Want to Improve Throughput? Focus on Human Beings First

It’s easy for hospital performance and management measures to become abstract, disassociated with the human beings they effect. But length of stay, throughput efficiency, O/E ratios, HCAHPS and preventable harm all change the lives of the people who give and receive care at your hospital. Efficient patient throughput, the heart of hospital operations, changes those lives for the better. Throughput isn’t just a project or a metric. So when we talk about using logistics to orchestrate the most efficient throughput, we like to focus on the humans in the discussion. We work with hospitals to reliably, predictably address challenges that frustrate real people—patients, nurses, doctors and executives. The graphic below nicely summarizes the human side of patient throughput:


This human side guides how we work with hospitals to develop the systems and software together that orchestrate consistently efficient throughput. This complete logistical approach applies the most efficient human systems for throughput, powered by software built specifically to make those systems work. Reliably. Every day. Forever.

Consider for example Order Logistics, a combination of new roles, better processes and software for hospitals to correctly prioritize, coordinate and complete patient diagnostic services on time across multiple people and departments. We worked with hospitals to develop the method and the software for Order Logistics (part of a complete throughput logistics solution) to address real challenges for human beings in the hospital:

  • Never have a patient not ready for a test or scan
  • Never have a nurse ask a patient, “Did you get your MRI?” or “Where did you come from?”
  • Never double book services
  • Give patients and families a clear itinerary of care for each day
  • Let nurses and service technicians focus serving patients, not making calls and chasing information
  • Get the test results doctors’ need faster, and continuously, accurately update them on order status and results
  • Make uncertain things predictable—who’s next, why, are they ready, what do they need from whom, when
  • Deliver appropriate, on-time services according to updated order and patient status information

Simply improving processes in individual service areas wouldn’t fix these human challenges of managing all orders. We introduced a new model, with a critical new role: The central order organizer. At the center of an efficient hub-and-spoke model,  the order organizer processes all patient diagnostic and service requests to best route and prioritize physician orders. This order organizer coordinates with all service departments and unit clinical care coordinators to coordinate simultaneous patient demand across the hospital, so the right patients receive services in the order that best serves discharge targets and overall throughput.

Order Organizer Orchestrates On-Time, Correctly Prioritized Orders and Services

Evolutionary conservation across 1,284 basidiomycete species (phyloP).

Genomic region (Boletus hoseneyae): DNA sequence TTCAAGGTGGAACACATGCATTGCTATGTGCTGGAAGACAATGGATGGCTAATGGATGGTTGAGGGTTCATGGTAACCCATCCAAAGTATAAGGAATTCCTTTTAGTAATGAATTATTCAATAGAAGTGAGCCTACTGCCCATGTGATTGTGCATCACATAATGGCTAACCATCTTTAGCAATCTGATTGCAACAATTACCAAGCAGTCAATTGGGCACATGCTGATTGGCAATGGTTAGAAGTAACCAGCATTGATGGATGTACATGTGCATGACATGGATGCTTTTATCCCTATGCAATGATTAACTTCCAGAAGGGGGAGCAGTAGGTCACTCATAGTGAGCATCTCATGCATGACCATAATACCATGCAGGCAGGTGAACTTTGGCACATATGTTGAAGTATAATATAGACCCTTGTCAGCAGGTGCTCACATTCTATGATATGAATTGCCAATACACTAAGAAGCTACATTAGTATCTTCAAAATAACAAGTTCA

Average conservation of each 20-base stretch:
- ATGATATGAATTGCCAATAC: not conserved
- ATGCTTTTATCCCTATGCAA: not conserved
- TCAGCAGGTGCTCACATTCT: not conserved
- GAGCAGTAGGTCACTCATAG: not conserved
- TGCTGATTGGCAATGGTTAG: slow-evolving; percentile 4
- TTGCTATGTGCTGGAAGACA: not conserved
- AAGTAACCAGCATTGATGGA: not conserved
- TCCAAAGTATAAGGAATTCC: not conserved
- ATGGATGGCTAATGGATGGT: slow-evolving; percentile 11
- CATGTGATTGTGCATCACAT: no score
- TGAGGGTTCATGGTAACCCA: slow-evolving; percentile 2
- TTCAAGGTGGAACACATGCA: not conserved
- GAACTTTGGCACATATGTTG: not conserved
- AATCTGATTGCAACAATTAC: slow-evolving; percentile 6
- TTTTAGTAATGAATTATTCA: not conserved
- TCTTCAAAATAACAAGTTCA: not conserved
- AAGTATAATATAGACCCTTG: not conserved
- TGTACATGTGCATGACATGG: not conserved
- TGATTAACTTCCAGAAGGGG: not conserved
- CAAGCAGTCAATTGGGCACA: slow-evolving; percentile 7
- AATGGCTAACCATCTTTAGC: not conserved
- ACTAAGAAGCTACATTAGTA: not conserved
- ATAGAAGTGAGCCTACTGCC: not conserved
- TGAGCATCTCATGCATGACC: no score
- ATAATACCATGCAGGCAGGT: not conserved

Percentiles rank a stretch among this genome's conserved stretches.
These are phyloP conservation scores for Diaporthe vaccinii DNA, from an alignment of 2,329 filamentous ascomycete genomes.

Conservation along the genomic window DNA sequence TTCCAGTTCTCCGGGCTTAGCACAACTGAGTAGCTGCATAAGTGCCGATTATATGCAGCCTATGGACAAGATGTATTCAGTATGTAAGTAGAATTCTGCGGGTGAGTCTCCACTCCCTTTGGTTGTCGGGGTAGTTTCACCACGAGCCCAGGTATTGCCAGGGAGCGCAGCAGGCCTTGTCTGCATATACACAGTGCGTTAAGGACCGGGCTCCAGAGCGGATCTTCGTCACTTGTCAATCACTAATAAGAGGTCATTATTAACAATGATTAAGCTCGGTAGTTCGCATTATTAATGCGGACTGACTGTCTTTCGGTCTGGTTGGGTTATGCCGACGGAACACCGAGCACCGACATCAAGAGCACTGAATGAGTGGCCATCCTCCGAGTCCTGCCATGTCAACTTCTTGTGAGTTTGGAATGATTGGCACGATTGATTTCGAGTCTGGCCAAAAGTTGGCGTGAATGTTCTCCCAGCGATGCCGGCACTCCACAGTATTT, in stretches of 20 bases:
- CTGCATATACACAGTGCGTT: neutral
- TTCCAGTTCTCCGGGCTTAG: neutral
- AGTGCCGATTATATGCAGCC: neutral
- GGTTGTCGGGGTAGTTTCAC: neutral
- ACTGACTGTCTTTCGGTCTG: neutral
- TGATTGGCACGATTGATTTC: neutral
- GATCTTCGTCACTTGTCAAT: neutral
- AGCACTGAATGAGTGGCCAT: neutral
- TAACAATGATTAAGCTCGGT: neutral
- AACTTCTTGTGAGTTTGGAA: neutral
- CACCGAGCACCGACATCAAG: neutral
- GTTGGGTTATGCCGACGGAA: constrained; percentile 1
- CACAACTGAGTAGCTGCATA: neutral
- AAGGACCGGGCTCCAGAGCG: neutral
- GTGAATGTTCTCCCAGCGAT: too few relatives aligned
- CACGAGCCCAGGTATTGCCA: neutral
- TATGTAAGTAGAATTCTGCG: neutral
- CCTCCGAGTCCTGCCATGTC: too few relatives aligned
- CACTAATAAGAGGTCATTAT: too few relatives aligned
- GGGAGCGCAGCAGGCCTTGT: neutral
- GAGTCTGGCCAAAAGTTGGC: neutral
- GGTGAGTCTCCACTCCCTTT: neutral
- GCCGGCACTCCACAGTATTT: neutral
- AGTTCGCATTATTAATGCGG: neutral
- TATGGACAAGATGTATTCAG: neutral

The central order organizer can instantly see all orders of patients that could go home today, or of any service area that is behind. With a live view of patient itineraries and service-area schedules, they can best plan how to recover. Logistics and associated software gives hospital staff the power to solve complicated problems at a glance, immediately.

We and our partner hospitals also recognized that other software for order entry and scheduling will not power a logistical model. The order organizer and other key players must have logistics software to effectively orchestrate all orders and services for all patients, every day. For example, order entry systems capture data, but do not orchestrate or prioritize orders (and in some cases they put orders in a black hole, with no visibility for nurses). Scheduling software lets departments put appointments on a calendar and is designed to optimize throughput and volume for a department, not for patients or organizations. Neither type of software shows conflicts among departments, and they can create more chaos than manual management.

So we built logistics software specifically to enable the new order and service model. The software coordinates and reports order activity and completion across all patients and departments. Everyone sees what they need, when they need it:

  • Order organizers, nurses, service areas, doctors and patients always know order status and readiness
  • All daily orders and their effect on patient length of stay
  • Clear, updated, accurate patient itineraries
  • Real-time department status updates
  • Hub prioritization and queuing

Our shared mission with hospitals to solve very specific human problems guided us to develop a unified human and software system that addresses order logistics in the most efficient and sustainable way possible.

We’re proud of our solution and our productive partnerships with hospitals to transform operations and improve care. That said, we share this example not to brag (well, maybe a little), but to show how a human-first approach delivers the best solutions to improve and sustain exceptional performance in the metrics that matter to your hospital.

POSTED BY Doug Walker

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